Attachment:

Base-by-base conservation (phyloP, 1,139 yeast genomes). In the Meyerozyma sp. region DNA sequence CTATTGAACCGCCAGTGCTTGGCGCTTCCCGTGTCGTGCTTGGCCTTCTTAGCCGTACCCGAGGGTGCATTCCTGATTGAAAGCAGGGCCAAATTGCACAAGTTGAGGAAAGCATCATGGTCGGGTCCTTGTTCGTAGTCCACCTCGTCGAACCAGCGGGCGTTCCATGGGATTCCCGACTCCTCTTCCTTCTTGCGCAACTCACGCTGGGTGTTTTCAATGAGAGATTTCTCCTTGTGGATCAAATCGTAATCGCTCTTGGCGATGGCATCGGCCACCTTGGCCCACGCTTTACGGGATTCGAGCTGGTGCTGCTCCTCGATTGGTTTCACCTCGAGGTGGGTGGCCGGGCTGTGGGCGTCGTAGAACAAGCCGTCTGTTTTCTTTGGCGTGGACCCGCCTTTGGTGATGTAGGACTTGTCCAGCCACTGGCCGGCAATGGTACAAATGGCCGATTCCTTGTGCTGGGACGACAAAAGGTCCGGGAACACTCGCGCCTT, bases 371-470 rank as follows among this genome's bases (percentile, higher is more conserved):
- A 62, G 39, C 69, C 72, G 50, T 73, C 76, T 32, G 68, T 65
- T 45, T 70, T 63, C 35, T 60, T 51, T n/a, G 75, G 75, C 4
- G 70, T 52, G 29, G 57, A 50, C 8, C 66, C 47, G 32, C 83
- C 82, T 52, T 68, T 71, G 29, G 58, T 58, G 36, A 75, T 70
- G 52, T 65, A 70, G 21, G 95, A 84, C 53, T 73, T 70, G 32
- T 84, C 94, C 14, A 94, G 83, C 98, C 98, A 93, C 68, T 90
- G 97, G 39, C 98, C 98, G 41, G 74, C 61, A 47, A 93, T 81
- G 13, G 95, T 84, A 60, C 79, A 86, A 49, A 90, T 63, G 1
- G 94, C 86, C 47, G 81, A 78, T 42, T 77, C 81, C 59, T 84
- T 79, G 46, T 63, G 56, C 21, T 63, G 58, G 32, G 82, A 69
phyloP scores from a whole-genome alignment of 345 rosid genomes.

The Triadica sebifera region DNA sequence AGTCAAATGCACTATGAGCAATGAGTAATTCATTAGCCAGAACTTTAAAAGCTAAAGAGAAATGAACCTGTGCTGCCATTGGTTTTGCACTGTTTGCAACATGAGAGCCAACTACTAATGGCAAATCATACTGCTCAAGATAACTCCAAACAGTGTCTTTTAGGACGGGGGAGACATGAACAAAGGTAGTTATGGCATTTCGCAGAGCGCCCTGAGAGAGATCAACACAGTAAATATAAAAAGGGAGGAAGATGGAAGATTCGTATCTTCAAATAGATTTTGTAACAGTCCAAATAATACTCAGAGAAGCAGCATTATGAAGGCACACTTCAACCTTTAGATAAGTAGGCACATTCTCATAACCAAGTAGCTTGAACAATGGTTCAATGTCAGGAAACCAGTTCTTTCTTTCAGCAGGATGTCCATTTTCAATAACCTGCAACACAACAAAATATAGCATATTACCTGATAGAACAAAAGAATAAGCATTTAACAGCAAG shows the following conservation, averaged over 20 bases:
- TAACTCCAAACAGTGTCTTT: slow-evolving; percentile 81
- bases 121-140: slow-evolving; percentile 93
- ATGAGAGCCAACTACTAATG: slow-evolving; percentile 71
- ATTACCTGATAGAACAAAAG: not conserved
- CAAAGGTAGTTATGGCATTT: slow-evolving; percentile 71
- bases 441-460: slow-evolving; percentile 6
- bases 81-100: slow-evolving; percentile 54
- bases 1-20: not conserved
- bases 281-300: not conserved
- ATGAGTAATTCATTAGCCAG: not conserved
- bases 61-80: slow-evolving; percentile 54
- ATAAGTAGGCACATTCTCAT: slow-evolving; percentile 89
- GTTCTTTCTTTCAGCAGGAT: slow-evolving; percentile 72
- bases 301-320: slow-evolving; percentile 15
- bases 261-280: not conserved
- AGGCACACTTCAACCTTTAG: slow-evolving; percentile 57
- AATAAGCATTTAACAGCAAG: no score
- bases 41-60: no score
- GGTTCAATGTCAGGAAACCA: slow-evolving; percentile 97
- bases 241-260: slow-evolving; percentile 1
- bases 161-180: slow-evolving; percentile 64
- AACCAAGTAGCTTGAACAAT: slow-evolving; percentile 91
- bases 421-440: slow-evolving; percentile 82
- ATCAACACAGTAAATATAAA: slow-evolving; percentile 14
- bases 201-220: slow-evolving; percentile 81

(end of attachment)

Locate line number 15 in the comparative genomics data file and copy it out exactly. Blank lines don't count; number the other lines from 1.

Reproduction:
- bases 121-140: slow-evolving; percentile 93